by jedidiah (1196) on Sunday January 31, 2010 @01:37PM (#30972058) Homepage

    > But then it won't be nearly as user friendly!

    It depends on the tool.

    This whole "Mac goood", "Linux baaad" idea when it comes to interfaces and usability is just mindless propaganda. Most people aren't in a position to check this for themselves because Apple is a closed off product that's not really well suited for casual exploration. You need special hardware just to run their stuff.

    So "Mac Usability" becomes a myth bolstered by fanboys that need to buy into the cult and then justify their choices.

  • by Anonymous Coward on Sunday January 31, 2010 @01:37PM (#30972062)

    Nobody has held the device in their hands, so only speculation on how hard it will be to hack.
    I suspect that their own ARM based CPU is going to be pretty close to the Cell PPC (IBM: Sony PS3) in terms of security.
    It looks really cool, but I'm not going to wait 3+ years to do whatever I want with it.

  • Re:It's true (Score:5, Insightful)

    by ultramk (470198) <ultramkNO@SPAMpacbell.net> on Sunday January 31, 2010 @01:38PM (#30972084)

    Well... this is one device that isn't even for sale yet. I'll start to worry when nice, open, fidgetable devices aren't completely fricking ubiquitous anymore. I mean, look around you. There have never been this many machines to hack and play with in the entire history of computing, and it's just going up from there. All this "back in my day" stuff just makes a guy sound old and crotchety, and I say this as someone who is in fact old and crotchety. I don't think anyone will be forced to dust off a C64 any time soon, my local goodwill has a stack of P4-class machines stacked outside the back door to haul off... I bet yours does too.

  • by eieken (635333) on Sunday January 31, 2010 @01:40PM (#30972116) Homepage
    What we should be doing is trying to get the DMCA overturned; It is the bane of the tinker. It's ironic because I'm guessing many of the people working on this stuff over at Apple got interested in computers because of the creativity they could express by hacking away at computers.

    I should say though, that Apple is not the only company in town creating hardware, I mean honestly a lot of these articles seem to make some leap at some point about how Apple is representative of all hardware manufacturers, when I think that's just not true. They create some stylish products, people buy them, and then they miss out on hacking the hardware. If people really want the option to hack the hardware, don't buy this locked down crap. It's not like Apple is the only game in town, they live off this spotlight everyone creates for them. Just get that less stylish piece of hardware that offers tons of customization and hopefully at some point Apple will have to learn what they should be doing.
  • by fuzzyfuzzyfungus (1223518) on Sunday January 31, 2010 @01:41PM (#30972120) Journal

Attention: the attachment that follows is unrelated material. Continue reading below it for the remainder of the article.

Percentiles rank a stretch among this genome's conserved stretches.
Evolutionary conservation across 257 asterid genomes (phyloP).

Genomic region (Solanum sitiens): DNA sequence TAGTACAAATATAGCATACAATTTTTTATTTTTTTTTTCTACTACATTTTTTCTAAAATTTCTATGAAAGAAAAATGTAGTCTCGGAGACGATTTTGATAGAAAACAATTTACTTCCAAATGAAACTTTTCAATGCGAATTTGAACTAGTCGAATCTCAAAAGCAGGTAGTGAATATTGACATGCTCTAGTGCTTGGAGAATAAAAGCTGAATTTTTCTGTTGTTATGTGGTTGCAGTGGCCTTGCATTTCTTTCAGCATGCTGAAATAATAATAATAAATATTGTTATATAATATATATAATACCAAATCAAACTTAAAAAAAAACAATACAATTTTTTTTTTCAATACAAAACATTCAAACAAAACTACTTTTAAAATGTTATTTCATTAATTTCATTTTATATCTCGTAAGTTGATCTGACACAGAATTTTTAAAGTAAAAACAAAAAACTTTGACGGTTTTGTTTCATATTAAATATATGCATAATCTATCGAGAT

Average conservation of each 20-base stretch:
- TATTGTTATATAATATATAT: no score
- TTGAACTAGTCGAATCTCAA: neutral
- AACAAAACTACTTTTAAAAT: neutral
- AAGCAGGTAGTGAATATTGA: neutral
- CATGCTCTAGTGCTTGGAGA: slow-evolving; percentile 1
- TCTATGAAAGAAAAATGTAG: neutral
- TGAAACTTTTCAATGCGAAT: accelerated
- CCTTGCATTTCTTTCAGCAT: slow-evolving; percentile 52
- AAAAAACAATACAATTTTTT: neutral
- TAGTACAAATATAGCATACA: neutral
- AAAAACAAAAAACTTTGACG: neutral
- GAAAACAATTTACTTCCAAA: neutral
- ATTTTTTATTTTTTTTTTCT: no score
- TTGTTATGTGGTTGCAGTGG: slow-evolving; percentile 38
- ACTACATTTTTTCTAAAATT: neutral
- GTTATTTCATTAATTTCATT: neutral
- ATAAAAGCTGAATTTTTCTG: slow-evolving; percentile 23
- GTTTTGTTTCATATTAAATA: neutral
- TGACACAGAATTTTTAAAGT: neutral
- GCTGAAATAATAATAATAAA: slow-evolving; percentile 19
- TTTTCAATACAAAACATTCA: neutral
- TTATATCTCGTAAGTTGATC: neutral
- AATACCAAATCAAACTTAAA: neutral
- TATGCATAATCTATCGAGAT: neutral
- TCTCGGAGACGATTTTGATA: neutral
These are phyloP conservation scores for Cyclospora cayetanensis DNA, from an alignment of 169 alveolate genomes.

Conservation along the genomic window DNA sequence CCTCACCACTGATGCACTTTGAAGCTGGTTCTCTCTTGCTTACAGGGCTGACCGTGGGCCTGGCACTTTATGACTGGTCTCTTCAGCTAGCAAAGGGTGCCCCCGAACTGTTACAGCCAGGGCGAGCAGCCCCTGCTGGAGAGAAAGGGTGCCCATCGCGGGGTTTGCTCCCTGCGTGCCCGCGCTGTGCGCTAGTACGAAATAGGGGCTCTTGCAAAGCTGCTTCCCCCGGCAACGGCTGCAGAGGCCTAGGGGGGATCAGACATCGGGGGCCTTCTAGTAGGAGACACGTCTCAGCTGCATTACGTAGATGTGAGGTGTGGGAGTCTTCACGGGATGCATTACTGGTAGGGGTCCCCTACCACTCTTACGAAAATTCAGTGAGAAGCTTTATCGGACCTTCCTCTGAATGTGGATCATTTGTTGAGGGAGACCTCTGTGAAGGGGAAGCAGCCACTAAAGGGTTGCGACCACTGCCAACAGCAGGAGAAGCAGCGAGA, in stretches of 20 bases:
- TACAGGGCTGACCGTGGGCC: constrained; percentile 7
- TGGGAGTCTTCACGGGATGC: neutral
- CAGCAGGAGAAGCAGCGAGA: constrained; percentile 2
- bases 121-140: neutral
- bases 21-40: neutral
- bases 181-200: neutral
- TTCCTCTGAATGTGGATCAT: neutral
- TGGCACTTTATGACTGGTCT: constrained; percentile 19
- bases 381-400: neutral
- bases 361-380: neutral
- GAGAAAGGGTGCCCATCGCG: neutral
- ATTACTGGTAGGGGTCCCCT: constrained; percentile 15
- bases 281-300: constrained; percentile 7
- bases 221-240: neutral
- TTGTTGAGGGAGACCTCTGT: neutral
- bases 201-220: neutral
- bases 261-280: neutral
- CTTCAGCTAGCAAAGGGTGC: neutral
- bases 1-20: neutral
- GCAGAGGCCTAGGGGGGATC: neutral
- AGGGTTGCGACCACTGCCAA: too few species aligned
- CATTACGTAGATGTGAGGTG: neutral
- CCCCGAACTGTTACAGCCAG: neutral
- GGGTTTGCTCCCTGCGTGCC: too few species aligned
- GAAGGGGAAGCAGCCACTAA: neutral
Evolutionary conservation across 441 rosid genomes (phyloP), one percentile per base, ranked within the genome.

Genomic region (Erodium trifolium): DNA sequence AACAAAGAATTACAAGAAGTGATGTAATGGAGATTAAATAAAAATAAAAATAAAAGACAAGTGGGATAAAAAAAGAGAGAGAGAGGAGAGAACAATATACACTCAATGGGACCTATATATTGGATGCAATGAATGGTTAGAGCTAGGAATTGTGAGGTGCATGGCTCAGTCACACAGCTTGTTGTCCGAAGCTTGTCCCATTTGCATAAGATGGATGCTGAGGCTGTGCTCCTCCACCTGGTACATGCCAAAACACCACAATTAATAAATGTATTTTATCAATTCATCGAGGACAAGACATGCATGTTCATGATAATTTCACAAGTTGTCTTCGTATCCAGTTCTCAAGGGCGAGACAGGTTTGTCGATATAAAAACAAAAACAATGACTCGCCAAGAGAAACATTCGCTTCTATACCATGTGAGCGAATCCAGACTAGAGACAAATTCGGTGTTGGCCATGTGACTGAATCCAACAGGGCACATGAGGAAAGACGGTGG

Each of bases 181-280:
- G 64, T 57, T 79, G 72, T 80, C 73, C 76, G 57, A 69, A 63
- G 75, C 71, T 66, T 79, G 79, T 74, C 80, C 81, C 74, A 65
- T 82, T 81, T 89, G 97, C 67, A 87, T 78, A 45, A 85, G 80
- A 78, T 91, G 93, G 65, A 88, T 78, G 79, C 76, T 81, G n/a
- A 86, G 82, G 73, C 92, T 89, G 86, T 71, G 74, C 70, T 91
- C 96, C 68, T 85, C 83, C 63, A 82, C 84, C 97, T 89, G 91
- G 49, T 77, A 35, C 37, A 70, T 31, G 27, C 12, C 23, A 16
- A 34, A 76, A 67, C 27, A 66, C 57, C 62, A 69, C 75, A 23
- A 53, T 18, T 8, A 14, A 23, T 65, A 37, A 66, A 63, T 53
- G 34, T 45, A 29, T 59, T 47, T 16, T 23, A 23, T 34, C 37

The real concern, broadly speaking, is what happens to the kids whose parents don't know/care.

    Empirically, a fair percentage of engineer/comp sci./science types owe their trajectory(or at least believe they do) to childhood tinkering options. Some sanctioned by their parents, some a tolerated but wholly accidental side effect of parental decisions, and some outright clandestine.

    If tinkerability is default in all computers, all children in computer owning households, whatever their parents motives/level of interest/level of information get access to it. If tinkerability is a special feature, one that you have to trade off against shiny for, a much smaller percentage of children will have access to it.

    This isn't a "OMG, the iCops are violating your rights" thing; but it could easily be the case that the rise of appliances results in a reduction of children's access to tinkering and future motivation in certain directions.

    It's like chemistry sets: If you are really motivated, you can get your hands on home chemistry stuff, no real problem. The death of the (useful) home chemistry set as a normative childhood expectation, though, has vastly reduced the number of kids who get to play with one, and quite possibly the number of kids who end up going in a scientific direction.
  • by siloko (1133863) on Sunday January 31, 2010 @01:46PM (#30972184)

    I.T.'s loss is the rest of the world's gain. The less time people spend fucking around with irrelevant I.T. wheels the more time spent on the real problems and solutions of the world.

    Ha ha - maybe you think that the less time people spend fucking with irrelevant democracy the more time spent on doing what they are told ;)

  • by jedidiah (1196) on Sunday January 31, 2010 @01:47PM (#30972202) Homepage

    The current problems with Apple goes far beyond their products
    being hostile to "tinkerers". The problem with Apple these days
    is that they are hostile to non-morons. A system need not be
    actively hostile to the power GUI users in order for it to be
    usable by the total idiots. Infact, this was supposed to be the
    whole original idea of the Macintosh.

    Nevermind "tinkering". I just want to be able to use it and connect
    to it with any device of my choosing the same way I could with a